Dad rock, that most boring of genre of music, which encompasses everything from California country to blues-inspired folk, is so snooze-inducing the musicians who play it must be the most insipid people on Earth, right? Well, not exactly. There are some boring musicians who used to be hardcore af. Before they cleaned up, there were plenty of boring bands who were crazy back in the day. Like, chainsaw-through-a-hotel-room crazy. It’s time to expand your musical knowledge with this collection of crazy musicians who calmed down with age.
With a few notable exceptions, most of the musicians who were addicts covered here had their heydays in the '70s, when their brand of dad rock peaked. While some had continued success into the 2000s, many of these dad rock musicians who did hella drugs became so boring as time went on the world stopped listening, so they started racing yachts or opened tea shops.
It shouldn't really come as a surprise that a musician, no matter how boring the music, can get up to no good on the road. All of the crazy Led Zeppelin stories you've heard exist because four lads from England had lots of money and nothing to do for hours on end, so they got into witchcraft and started shoving fish into people. The same goes for everything you’ve heard about Ozzy Osbourne. But audiences expect crazy stories about those artists, whereas the boring AF dad rock artists on this list might actually surprise you with their shenanigans.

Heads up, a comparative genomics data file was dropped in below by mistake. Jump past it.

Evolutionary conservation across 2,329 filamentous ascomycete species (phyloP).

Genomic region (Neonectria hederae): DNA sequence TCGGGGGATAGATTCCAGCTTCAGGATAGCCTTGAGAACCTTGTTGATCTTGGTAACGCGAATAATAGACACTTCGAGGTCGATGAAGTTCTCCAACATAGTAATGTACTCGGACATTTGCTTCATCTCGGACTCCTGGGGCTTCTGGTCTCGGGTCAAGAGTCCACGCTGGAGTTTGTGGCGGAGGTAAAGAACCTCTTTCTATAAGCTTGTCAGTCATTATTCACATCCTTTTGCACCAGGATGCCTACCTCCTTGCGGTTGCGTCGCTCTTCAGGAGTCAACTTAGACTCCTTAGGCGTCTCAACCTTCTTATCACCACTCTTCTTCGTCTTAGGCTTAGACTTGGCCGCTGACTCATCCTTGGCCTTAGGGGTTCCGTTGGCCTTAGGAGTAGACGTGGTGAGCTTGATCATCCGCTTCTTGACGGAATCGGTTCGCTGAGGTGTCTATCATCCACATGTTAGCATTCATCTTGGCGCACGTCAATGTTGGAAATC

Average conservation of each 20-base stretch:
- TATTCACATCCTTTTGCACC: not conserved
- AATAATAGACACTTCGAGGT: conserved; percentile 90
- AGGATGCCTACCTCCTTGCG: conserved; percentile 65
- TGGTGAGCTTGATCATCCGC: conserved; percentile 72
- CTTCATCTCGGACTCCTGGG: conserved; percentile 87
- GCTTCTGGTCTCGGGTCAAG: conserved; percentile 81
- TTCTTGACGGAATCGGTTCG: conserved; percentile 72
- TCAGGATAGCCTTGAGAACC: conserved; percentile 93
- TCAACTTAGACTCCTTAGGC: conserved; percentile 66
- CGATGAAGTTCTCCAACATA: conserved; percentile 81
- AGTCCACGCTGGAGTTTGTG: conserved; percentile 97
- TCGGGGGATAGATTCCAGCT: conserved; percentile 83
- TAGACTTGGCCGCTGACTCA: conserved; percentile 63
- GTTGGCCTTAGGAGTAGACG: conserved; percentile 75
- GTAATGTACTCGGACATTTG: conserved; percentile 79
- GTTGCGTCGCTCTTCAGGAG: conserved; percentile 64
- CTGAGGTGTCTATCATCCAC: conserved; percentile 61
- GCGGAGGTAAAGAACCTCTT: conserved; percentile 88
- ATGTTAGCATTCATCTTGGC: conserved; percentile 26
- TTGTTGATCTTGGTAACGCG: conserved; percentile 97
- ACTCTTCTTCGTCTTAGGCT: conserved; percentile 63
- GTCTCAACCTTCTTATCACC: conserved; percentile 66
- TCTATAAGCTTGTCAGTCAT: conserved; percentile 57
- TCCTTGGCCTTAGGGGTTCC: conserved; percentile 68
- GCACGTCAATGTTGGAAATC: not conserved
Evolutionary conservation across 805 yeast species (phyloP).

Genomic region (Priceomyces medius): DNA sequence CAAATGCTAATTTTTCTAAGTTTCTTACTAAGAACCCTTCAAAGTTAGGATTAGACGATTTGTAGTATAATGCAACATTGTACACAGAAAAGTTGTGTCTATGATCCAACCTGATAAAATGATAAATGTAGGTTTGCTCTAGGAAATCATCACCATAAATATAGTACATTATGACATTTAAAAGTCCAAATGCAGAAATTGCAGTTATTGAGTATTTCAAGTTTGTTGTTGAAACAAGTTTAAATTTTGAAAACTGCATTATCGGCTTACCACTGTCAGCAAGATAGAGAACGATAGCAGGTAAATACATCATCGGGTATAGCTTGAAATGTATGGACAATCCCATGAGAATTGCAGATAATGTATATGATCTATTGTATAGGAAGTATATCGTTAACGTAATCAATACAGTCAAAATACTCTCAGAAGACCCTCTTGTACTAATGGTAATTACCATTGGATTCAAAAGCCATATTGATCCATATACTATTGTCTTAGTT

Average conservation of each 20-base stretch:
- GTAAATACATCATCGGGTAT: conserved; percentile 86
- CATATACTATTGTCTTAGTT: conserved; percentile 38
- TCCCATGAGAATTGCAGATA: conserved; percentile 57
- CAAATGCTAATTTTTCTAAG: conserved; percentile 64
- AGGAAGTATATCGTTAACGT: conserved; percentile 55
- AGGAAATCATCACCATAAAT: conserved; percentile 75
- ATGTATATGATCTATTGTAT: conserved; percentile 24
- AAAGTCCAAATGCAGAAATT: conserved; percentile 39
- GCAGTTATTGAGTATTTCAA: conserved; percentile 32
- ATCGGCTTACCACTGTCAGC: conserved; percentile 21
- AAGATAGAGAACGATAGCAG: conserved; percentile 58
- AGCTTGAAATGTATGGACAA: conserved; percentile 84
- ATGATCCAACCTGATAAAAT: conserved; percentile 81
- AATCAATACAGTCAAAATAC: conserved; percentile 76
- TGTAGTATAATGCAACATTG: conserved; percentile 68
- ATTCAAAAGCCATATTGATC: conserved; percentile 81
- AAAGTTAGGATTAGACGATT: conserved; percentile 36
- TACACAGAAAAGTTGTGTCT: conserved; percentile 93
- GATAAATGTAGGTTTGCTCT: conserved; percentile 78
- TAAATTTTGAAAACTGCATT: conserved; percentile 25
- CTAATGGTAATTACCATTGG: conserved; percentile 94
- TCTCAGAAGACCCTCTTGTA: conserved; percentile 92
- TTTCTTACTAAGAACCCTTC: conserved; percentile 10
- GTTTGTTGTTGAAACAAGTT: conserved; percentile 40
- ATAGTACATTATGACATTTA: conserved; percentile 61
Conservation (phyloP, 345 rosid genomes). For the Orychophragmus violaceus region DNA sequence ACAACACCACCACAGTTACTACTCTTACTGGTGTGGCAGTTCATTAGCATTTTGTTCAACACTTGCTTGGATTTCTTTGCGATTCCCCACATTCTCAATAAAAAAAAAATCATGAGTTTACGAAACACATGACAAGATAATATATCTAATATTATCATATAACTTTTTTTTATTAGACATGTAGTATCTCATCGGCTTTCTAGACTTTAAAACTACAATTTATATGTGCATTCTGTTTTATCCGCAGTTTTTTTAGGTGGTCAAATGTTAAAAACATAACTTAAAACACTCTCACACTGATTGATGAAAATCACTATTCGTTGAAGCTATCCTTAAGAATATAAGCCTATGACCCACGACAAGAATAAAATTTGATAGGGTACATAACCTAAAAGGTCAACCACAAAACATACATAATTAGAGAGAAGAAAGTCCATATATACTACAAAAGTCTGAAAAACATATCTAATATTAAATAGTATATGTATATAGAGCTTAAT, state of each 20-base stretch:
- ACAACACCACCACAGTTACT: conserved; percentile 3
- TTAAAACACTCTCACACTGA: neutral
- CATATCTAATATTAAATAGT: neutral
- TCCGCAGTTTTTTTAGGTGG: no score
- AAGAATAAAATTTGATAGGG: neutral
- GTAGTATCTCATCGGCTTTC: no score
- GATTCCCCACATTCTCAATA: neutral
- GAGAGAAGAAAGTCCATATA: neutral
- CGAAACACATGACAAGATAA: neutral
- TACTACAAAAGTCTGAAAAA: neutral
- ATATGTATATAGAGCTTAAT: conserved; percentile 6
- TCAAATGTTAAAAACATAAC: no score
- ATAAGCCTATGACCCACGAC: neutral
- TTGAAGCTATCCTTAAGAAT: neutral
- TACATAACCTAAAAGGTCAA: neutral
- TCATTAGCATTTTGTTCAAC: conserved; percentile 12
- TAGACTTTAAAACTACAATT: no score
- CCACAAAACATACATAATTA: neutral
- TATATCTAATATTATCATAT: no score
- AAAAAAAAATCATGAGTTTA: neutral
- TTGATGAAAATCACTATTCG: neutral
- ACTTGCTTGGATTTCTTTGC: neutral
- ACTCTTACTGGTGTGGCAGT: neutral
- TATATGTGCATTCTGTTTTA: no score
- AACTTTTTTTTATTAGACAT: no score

Everyone knows Billy Joel sucks. He's just the worst. His music is boring and he looks like the dad of every guy's high school girlfriend, the one who showed you his samurai sword collection.
It turns out that, while Joel was recording "rockers" like "Uptown Girl," he was also heavily into drugs. He told Howard Stern his song "Scandinavian Skies" is about heroin, saying:
"This was back in the late '70s, I think. We were in Amsterdam, and there was all this stuff going on, so I said 'Let me see what this is like.' It got me so high I didn't know how to deal with it. You just get way out, just go to another place, and you're into the blues. All you want to hear is the blues. You start drooling, and you get sick."
But that didn't stop Joel, who continued his hard partying New Jersey ways into his twilight years. In 2004, he crashed his third car in two years. That's dedication to being hardcore.
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When you think of Eric Clapton, what pops into your head? Lilting acoustic ballads? Middling white man blues rock? Well, that's probably because he used up all of his freaky powers in the '70s, doing drugs and shredding solos. In his enigmatically entitled autobiography, Clapton: The Autobiography, the guitarist describes how audiences absolutely loved it when he got super effed up and put on the worst shows possible.
"I'd wander off the stage and somebody... would have to try to persuade me to go back on. There seemed to be a post-psychedelia drunkenness that swept over everybody in the entertainment business during the early '70s. To be on stage, you were almost expected to be drunk. I remember doing one entire show lying down on the stage with the microphone stand lying beside me, and nobody batted an eyelid."